The path of hydraulic fluid flow is depicted in FIG. 4C as arrows from lower hydraulic chamber 242 to upper hydraulic chamber 240. As outer mandrel 202 and pressure block 218 move downward with respect to transfer piston 224, fluid in lower hydraulic chamber 242 is forced through pressure relief and restrictor valve 220 into unlock channel 234 and finally into upper hydraulic chamber 240. Note that in the process, pressure relief slot 238 in transfer piston 224 is brought closer to pressure relief port 236 in pressure block 218. In the present position, however, pressure relief slot 238 is isolated from pressure relief port 236 by lower o-ring 251. Floating piston 216 moves upward at a corresponding distance from pressure block 218 because floating piston 216 is not physically connected to either transfer piston 224 or lug carrier connector 214. This allows floating piston 216 to move at a slightly different rate to compensate for air in the hydraulic chambers and for matching the precise displacement of fluid volume from lower hydraulic chamber 242.

Returning to FIG. 4A, note that the position of lugs 204 is much closer to release slot 230 than in the previous figure, FIG. 3A. However, support spring 212 remains fully compressed, thereby forcing lug support 208 solidly against locking slot lower shoulder 233. As can be seen from cutaway section A-A′ depicted in FIG. 4B, travel joint 200 is still in the locked position, preventing inner mandrel 206 from telescoping into the upper tubing. Lugs 204 still remain firmly between the inner wall of outer mandrel 202 and inner mandrel 206, filling locking slot 232.

FIGS. 5A through 5D depict travel joint 200 in another intermediate unlocking position. Outer mandrel 202 continues to move downward with respect to the other components in travel joint 200. Hydraulic fluid flows into upper chamber 240 and remains at a steady rate, with the lower end of pressure block 218 moving closer to the lower end of transfer piston 224, thereby continuing to reduce the volume of lower hydraulic chamber 242. The hydraulic section is contained in box 504 and is magnified in FIG. 5C.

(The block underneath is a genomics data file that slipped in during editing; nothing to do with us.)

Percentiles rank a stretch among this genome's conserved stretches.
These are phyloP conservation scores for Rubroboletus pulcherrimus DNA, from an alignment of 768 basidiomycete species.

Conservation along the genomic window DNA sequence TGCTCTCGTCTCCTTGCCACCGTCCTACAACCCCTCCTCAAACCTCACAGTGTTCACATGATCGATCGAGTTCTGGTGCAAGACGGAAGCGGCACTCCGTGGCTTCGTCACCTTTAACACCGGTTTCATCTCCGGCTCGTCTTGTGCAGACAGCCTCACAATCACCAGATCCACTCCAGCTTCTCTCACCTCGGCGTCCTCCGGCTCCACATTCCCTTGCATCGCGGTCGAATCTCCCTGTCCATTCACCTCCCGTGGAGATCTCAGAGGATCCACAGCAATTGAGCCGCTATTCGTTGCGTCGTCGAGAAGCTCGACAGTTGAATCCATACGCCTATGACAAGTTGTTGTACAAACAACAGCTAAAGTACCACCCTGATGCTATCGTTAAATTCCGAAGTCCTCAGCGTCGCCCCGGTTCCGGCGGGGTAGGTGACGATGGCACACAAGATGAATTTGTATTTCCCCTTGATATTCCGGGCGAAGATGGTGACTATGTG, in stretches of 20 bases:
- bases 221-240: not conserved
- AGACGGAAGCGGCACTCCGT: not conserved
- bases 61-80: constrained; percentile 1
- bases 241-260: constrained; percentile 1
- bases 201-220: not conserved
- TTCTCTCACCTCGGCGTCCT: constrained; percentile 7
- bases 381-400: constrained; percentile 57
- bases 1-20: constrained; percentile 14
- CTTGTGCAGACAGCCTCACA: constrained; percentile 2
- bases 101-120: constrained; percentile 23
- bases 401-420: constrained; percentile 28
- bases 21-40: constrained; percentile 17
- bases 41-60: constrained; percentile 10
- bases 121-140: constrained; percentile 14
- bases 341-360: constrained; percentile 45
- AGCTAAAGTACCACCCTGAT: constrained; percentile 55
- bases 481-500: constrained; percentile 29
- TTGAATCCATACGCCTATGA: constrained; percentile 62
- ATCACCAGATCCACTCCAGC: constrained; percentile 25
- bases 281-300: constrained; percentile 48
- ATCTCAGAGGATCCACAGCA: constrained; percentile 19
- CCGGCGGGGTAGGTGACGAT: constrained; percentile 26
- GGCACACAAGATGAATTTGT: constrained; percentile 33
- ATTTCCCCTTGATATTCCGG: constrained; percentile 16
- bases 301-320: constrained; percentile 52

Turning to FIG. 5C, the path of hydraulic fluid flow is again depicted as arrows from lower hydraulic chamber 242 to upper hydraulic chamber 240. Outer mandrel 202 and pressure block 218 continue to move downward with respect to transfer piston 224, and the volume of lower hydraulic chamber 242 continues to be reduced. Hydraulic fluid flows into upper hydraulic chamber 240 from lower hydraulic chamber 242 causing floating piston 216 to maintain its position relative to transfer piston 224 and lug carrier connector 214. Note that pressure relief slot 238 is now positioned across the lowermost o-ring on pressure block 218, but not yet across pressure relief port 236. The seal provided by that o-ring has now lost some hydraulic fluid that may be escaping from lower hydraulic chamber 242 directly into relief port 236, thereby circumventing the flow across pressure relief and restrictor valve 220.

Returning to FIG. 5A, box 502, including the engagement/disengagement mechanism (lug 204, lug carrier 210, lug carrier connector 214, transfer piston 224, and floating piston 216), is magnified in FIG. 5D. Turning to FIG. 5D, lug 204 is now partially positioned across release slot 230; however, lug 204 remains firmly within locking slot 232. With lug 204 still in locking slot 232, locking slot lower shoulder 233 keeps lug support 208 from moving upward, and support spring 212 continues to be fully compressed.

FIG. 5B depicts a cutaway representation of cross section A-A′. Travel joint 200 is still in the locked position, preventing inner mandrel 206 from telescoping into the upper tubing. Lugs 204 still remain firmly between the inner wall of outer mandrel 202 and inner mandrel 206, filling locking slot 232. However, release slot 230 is now visible around the outer diameter of both lugs 204 and lug carrier 210.

FIGS. 6A through 6D depict travel joint 200 in the process of releasing inner mandrel 206. As can be seen from FIG. 6A, lug 204 has been completely received within release slot 230, as will be described more completely with respect to FIG. 6D. Additionally, outer mandrel 202 and pressure block 218 have completed their downward travel, reducing the volume of lower hydraulic chamber 242 to its minimum volume.

However, during the release mode and immediately before lugs 204 disengage from locking slot 232 (not shown in FIG. 6A), hydraulic pressure in lower hydraulic chamber 242 may create an undesirable force between lugs 204 and locking slot 232 that prevents lugs 204 from properly disengaging from locking slot 232. That force may prevent inner mandrel 206 from smoothly unlocking. A corresponding undesirable force occurs during locking mode immediately before lugs 204 disengage from release slot 230 and is also a result of hydraulic pressure in lower hydraulic chamber 242.